I have a full set of imperial bits - fractional, lettered and numbered - that came in a metal bit file. I reserve those bits exclusively for use in wood. The fact that each bit has a dedicated place means that it's easy to find specific bits for an application.
I also have a random bunch of standard jobber-length twist bits that I have purchased over the years or inherited from my dad or FIL that I keep in two plastic boxes that originally came from the deli and contained sliced, baked ham. One box holds bits 1/4" and smaller, and the other holds larger bits. This setup is a bit more difficult to use, but it works for me. These are the bits that I reserve for use when drilling metal.
Then I have another of the plastic boxes that I use for specialty bits - brad point, 'aircraft' length, etc. I have fewer of them, so finding the bit that I need is not a problem.
And I have another plastic box (we're big on ham sandwiches in our house) that contains spade bits. Don't use them often, but sometimes they are convenient to have.
I bought a set of forstner bits at the big box store - 1/4" through 1 1/2" - that live in a wooden box. But I have a few additional odd-size forstners that reside in a rack on the wall. Likewise, I have a set of large diameter Silver and Deming bits (1/2" - 1" with reduced diameter shanks) that also came in a wooden box.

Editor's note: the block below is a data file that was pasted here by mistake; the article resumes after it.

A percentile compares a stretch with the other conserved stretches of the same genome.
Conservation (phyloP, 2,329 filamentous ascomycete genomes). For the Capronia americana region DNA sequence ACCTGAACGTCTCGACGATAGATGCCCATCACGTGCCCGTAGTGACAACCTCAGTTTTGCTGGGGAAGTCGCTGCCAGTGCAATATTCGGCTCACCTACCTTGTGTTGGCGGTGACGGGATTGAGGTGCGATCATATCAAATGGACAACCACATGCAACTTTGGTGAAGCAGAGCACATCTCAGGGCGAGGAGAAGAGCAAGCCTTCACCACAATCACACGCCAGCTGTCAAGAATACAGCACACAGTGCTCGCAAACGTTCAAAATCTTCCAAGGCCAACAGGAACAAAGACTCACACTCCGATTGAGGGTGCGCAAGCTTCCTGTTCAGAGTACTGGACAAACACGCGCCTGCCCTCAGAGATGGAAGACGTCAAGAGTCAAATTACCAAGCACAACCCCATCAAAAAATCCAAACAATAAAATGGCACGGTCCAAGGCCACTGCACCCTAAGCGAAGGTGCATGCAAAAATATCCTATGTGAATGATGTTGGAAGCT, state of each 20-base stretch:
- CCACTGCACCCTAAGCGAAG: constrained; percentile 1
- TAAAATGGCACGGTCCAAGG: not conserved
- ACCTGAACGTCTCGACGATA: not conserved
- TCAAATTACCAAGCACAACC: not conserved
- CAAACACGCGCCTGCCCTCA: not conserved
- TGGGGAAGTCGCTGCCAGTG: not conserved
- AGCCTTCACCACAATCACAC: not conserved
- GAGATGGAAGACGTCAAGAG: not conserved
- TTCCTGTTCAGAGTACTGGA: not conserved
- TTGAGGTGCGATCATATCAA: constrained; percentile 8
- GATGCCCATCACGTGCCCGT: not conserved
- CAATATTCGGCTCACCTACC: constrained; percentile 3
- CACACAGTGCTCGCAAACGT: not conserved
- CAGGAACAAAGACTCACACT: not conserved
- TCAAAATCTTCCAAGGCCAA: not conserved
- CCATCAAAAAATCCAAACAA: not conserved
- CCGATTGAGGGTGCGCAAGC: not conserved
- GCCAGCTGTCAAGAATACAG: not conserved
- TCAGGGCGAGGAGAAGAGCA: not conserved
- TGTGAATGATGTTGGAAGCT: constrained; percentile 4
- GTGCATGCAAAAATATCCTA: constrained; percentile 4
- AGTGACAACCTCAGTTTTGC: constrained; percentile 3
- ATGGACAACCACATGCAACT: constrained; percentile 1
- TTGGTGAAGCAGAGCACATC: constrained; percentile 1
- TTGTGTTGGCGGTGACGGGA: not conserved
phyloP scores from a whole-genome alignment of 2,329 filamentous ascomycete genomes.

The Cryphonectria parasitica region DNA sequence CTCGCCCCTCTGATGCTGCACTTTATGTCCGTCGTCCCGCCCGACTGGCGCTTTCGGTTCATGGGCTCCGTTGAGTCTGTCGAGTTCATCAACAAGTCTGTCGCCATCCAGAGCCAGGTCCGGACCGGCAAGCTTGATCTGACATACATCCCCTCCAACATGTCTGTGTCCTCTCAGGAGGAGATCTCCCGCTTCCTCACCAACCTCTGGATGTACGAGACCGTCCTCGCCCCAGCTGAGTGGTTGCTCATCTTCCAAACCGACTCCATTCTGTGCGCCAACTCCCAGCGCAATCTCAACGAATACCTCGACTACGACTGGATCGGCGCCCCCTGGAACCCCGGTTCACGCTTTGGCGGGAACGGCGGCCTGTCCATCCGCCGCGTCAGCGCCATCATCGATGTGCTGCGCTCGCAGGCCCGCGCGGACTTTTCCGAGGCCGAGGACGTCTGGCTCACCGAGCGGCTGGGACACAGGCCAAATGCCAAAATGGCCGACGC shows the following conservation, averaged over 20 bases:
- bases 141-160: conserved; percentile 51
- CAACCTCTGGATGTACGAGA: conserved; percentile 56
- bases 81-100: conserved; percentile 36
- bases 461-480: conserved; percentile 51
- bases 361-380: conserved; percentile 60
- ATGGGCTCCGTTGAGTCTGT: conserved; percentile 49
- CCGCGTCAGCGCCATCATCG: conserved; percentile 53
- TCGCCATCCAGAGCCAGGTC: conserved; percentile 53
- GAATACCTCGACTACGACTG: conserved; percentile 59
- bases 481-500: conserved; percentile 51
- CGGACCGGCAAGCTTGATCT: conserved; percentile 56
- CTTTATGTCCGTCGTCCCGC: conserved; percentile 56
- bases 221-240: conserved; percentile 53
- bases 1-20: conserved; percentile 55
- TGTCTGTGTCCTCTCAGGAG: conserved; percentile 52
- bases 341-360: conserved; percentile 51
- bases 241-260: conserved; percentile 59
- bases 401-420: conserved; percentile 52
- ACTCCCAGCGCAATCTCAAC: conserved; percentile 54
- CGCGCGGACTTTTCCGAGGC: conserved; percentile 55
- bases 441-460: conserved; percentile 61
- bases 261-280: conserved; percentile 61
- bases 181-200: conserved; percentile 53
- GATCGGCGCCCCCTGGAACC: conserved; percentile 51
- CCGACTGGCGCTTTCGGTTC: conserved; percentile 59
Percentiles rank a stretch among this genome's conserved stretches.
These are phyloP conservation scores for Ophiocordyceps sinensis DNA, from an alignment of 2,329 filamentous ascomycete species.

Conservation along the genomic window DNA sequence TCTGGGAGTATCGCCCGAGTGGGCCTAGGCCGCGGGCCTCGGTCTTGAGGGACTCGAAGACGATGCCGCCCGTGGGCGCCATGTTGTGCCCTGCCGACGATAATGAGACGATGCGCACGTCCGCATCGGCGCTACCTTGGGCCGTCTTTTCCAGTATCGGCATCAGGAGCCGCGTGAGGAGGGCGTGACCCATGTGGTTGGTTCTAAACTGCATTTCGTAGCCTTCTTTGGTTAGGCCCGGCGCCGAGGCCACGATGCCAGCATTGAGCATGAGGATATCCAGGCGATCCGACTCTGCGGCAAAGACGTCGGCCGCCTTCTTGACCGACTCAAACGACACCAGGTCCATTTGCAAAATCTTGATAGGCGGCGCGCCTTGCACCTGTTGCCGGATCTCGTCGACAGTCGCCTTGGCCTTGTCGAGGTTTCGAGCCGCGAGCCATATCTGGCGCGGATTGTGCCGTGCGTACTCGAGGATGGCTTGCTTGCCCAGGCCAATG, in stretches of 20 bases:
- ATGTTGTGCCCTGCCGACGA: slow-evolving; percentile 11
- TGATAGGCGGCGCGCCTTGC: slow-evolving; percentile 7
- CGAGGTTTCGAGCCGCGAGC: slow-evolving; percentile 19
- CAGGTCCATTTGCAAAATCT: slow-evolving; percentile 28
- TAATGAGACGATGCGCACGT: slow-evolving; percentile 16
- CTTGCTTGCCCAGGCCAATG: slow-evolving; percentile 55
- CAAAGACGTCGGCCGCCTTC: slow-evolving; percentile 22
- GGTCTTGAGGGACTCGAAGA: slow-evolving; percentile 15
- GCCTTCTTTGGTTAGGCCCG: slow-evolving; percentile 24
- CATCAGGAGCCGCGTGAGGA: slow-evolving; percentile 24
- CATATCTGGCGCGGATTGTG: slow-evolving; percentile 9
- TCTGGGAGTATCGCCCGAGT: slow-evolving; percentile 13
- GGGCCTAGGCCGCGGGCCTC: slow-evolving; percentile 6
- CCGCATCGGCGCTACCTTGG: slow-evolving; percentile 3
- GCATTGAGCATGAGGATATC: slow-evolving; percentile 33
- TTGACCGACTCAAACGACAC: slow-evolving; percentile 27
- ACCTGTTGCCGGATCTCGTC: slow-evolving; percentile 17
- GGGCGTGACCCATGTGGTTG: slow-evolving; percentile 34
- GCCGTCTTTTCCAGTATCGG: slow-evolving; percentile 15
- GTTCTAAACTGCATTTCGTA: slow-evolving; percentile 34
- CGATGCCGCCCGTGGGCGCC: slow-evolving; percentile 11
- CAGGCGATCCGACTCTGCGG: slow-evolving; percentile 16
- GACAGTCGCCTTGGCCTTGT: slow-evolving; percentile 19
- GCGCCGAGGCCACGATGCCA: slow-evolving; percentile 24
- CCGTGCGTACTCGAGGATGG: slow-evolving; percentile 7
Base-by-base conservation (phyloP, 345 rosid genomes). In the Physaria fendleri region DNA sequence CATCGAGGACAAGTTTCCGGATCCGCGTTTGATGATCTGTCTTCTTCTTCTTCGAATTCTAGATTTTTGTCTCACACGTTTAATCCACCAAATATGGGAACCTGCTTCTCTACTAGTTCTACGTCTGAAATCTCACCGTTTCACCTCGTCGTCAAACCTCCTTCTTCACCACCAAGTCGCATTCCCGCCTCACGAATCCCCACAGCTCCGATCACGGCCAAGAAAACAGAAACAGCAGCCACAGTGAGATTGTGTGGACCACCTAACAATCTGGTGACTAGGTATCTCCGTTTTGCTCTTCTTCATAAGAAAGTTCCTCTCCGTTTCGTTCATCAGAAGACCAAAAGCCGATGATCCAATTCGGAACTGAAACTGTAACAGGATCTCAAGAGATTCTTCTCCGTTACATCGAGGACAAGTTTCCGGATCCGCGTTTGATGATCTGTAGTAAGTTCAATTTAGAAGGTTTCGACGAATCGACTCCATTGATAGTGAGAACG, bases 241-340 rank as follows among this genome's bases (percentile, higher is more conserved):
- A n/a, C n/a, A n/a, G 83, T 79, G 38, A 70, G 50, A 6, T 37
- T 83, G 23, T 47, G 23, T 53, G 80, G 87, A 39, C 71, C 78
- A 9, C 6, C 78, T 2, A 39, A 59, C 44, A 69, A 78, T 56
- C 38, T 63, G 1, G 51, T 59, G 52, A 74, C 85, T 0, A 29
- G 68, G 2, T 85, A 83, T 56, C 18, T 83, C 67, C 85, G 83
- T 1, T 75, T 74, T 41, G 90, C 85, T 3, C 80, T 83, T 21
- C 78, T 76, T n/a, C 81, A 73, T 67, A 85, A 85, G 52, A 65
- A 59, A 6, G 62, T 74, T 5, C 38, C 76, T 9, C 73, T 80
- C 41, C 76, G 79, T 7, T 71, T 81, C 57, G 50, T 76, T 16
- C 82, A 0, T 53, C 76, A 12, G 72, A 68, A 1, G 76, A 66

I used plastic tubes with caps on the ends I have acquired from buying turning tools and my wife's bead supplies.
I label the outside with drill size and kits it is used for.
I store them in a larger metal index card box I got at work that was being tossed.
I have all my other twist drill in metal cases for number, letter and fractional sizes. Plus two complete sets of all three. I used to work as a machinist years ago so something I used daily.
Other wood bits that came in sets usually have their own boxes.
I also have assorted sizes in my tool boxes- both machinist and wood pattern maker ones.
You can always make a drill block to hold the ones you use for pens to save time hunting them down when you need them.
Greetings from Nebraska - I have a plastic compartment box where I store my pen making drills, reamers, and extra mandrel shafts and stuff. I put each drill bit in one of the square plastic tubes from PSI and add a label to all 4 sides for easy identification. It works for me. - Dave
I have several sets which came in there own cases. I also have a set which is all of the standard, letter, and metric bits for the pens kits that I make. I store those in a holder which was made by one of the members. I think it was by Hanau (username). He aslo made me a custom one for holding drill bits for the various taps and dies used in making kit less pens.
I used a filing cabinet with cardboard corrigations in the draws to stop em rattling. There are still 2 drawers full in it ! Then there’s the drill sets in dedicated boxes, then there’s the containers with bulk buys of certain sizes like David’s above . Sometimes I even right the sizes on the boxes.( not as often as I should I admit). Then there’s the ammo case with the taper shank drills set in wooden blocks. Then there’s the plastic tray of “ use these often so I’ll just keep them over there”.